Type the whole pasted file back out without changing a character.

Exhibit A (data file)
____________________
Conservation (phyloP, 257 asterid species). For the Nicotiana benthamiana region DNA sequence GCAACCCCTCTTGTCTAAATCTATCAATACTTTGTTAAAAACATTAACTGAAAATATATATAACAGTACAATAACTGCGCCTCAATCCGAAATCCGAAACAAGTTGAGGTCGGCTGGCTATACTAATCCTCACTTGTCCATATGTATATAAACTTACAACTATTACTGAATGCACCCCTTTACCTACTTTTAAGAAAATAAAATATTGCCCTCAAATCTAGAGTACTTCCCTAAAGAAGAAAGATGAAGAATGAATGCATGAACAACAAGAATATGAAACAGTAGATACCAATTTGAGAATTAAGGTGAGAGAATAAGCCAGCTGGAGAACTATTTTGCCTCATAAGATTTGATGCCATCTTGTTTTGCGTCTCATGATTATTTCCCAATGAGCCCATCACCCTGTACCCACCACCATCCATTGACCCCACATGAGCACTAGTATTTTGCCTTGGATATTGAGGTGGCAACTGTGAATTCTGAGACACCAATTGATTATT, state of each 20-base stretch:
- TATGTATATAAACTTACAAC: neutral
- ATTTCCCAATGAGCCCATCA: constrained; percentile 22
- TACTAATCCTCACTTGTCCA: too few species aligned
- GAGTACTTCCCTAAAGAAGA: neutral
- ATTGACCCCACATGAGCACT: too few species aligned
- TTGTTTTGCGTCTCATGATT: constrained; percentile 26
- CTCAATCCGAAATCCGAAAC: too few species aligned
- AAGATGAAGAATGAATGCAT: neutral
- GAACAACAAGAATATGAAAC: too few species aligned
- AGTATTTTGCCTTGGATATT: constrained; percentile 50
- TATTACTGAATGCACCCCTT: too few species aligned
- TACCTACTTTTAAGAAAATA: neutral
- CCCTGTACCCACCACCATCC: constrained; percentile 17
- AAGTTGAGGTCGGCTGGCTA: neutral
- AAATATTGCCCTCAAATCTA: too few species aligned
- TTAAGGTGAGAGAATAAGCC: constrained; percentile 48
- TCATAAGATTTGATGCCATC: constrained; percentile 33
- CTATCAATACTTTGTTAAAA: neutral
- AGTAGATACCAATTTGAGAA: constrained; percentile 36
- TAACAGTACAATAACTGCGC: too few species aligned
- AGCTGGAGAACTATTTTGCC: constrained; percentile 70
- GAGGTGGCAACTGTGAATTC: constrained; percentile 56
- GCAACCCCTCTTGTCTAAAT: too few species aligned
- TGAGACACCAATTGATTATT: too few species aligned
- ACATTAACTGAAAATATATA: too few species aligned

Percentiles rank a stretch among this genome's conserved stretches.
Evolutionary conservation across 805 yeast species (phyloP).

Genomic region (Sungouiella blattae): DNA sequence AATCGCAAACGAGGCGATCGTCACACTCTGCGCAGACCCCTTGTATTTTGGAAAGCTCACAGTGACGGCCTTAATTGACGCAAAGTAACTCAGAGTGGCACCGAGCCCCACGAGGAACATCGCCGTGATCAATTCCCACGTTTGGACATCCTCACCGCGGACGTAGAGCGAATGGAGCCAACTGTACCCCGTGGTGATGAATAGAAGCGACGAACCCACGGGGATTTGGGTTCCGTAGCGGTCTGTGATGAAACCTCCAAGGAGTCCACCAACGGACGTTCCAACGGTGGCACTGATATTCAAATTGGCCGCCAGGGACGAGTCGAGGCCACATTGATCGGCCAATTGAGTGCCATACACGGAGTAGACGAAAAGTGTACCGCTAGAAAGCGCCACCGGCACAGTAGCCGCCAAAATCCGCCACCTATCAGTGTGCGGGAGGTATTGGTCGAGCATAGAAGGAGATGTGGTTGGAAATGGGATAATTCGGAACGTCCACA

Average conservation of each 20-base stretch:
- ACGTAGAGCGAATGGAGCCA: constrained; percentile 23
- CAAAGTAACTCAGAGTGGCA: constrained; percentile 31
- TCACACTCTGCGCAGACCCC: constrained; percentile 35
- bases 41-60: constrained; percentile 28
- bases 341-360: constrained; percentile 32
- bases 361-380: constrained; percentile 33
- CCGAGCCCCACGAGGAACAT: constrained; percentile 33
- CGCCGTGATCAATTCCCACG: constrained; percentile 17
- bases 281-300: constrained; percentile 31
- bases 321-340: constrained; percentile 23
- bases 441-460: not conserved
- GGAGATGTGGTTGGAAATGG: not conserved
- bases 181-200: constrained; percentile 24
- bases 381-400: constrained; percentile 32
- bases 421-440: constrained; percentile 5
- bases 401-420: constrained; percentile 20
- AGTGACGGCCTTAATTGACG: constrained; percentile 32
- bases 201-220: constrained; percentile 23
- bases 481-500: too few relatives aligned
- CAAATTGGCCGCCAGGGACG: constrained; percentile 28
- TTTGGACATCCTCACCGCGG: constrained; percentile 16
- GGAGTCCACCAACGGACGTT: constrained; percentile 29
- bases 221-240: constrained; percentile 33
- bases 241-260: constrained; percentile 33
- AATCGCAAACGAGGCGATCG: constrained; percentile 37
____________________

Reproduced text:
Conservation (phyloP, 257 asterid species). For the Nicotiana benthamiana region DNA sequence GCAACCCCTCTTGTCTAAATCTATCAATACTTTGTTAAAAACATTAACTGAAAATATATATAACAGTACAATAACTGCGCCTCAATCCGAAATCCGAAACAAGTTGAGGTCGGCTGGCTATACTAATCCTCACTTGTCCATATGTATATAAACTTACAACTATTACTGAATGCACCCCTTTACCTACTTTTAAGAAAATAAAATATTGCCCTCAAATCTAGAGTACTTCCCTAAAGAAGAAAGATGAAGAATGAATGCATGAACAACAAGAATATGAAACAGTAGATACCAATTTGAGAATTAAGGTGAGAGAATAAGCCAGCTGGAGAACTATTTTGCCTCATAAGATTTGATGCCATCTTGTTTTGCGTCTCATGATTATTTCCCAATGAGCCCATCACCCTGTACCCACCACCATCCATTGACCCCACATGAGCACTAGTATTTTGCCTTGGATATTGAGGTGGCAACTGTGAATTCTGAGACACCAATTGATTATT, state of each 20-base stretch:
- TATGTATATAAACTTACAAC: neutral
- ATTTCCCAATGAGCCCATCA: constrained; percentile 22
- TACTAATCCTCACTTGTCCA: too few species aligned
- GAGTACTTCCCTAAAGAAGA: neutral
- ATTGACCCCACATGAGCACT: too few species aligned
- TTGTTTTGCGTCTCATGATT: constrained; percentile 26
- CTCAATCCGAAATCCGAAAC: too few species aligned
- AAGATGAAGAATGAATGCAT: neutral
- GAACAACAAGAATATGAAAC: too few species aligned
- AGTATTTTGCCTTGGATATT: constrained; percentile 50
- TATTACTGAATGCACCCCTT: too few species aligned
- TACCTACTTTTAAGAAAATA: neutral
- CCCTGTACCCACCACCATCC: constrained; percentile 17
- AAGTTGAGGTCGGCTGGCTA: neutral
- AAATATTGCCCTCAAATCTA: too few species aligned
- TTAAGGTGAGAGAATAAGCC: constrained; percentile 48
- TCATAAGATTTGATGCCATC: constrained; percentile 33
- CTATCAATACTTTGTTAAAA: neutral
- AGTAGATACCAATTTGAGAA: constrained; percentile 36
- TAACAGTACAATAACTGCGC: too few species aligned
- AGCTGGAGAACTATTTTGCC: constrained; percentile 70
- GAGGTGGCAACTGTGAATTC: constrained; percentile 56
- GCAACCCCTCTTGTCTAAAT: too few species aligned
- TGAGACACCAATTGATTATT: too few species aligned
- ACATTAACTGAAAATATATA: too few species aligned

Percentiles rank a stretch among this genome's conserved stretches.
Evolutionary conservation across 805 yeast species (phyloP).

Genomic region (Sungouiella blattae): DNA sequence AATCGCAAACGAGGCGATCGTCACACTCTGCGCAGACCCCTTGTATTTTGGAAAGCTCACAGTGACGGCCTTAATTGACGCAAAGTAACTCAGAGTGGCACCGAGCCCCACGAGGAACATCGCCGTGATCAATTCCCACGTTTGGACATCCTCACCGCGGACGTAGAGCGAATGGAGCCAACTGTACCCCGTGGTGATGAATAGAAGCGACGAACCCACGGGGATTTGGGTTCCGTAGCGGTCTGTGATGAAACCTCCAAGGAGTCCACCAACGGACGTTCCAACGGTGGCACTGATATTCAAATTGGCCGCCAGGGACGAGTCGAGGCCACATTGATCGGCCAATTGAGTGCCATACACGGAGTAGACGAAAAGTGTACCGCTAGAAAGCGCCACCGGCACAGTAGCCGCCAAAATCCGCCACCTATCAGTGTGCGGGAGGTATTGGTCGAGCATAGAAGGAGATGTGGTTGGAAATGGGATAATTCGGAACGTCCACA

Average conservation of each 20-base stretch:
- ACGTAGAGCGAATGGAGCCA: constrained; percentile 23
- CAAAGTAACTCAGAGTGGCA: constrained; percentile 31
- TCACACTCTGCGCAGACCCC: constrained; percentile 35
- bases 41-60: constrained; percentile 28
- bases 341-360: constrained; percentile 32
- bases 361-380: constrained; percentile 33
- CCGAGCCCCACGAGGAACAT: constrained; percentile 33
- CGCCGTGATCAATTCCCACG: constrained; percentile 17
- bases 281-300: constrained; percentile 31
- bases 321-340: constrained; percentile 23
- bases 441-460: not conserved
- GGAGATGTGGTTGGAAATGG: not conserved
- bases 181-200: constrained; percentile 24
- bases 381-400: constrained; percentile 32
- bases 421-440: constrained; percentile 5
- bases 401-420: constrained; percentile 20
- AGTGACGGCCTTAATTGACG: constrained; percentile 32
- bases 201-220: constrained; percentile 23
- bases 481-500: too few relatives aligned
- CAAATTGGCCGCCAGGGACG: constrained; percentile 28
- TTTGGACATCCTCACCGCGG: constrained; percentile 16
- GGAGTCCACCAACGGACGTT: constrained; percentile 29
- bases 221-240: constrained; percentile 33
- bases 241-260: constrained; percentile 33
- AATCGCAAACGAGGCGATCG: constrained; percentile 37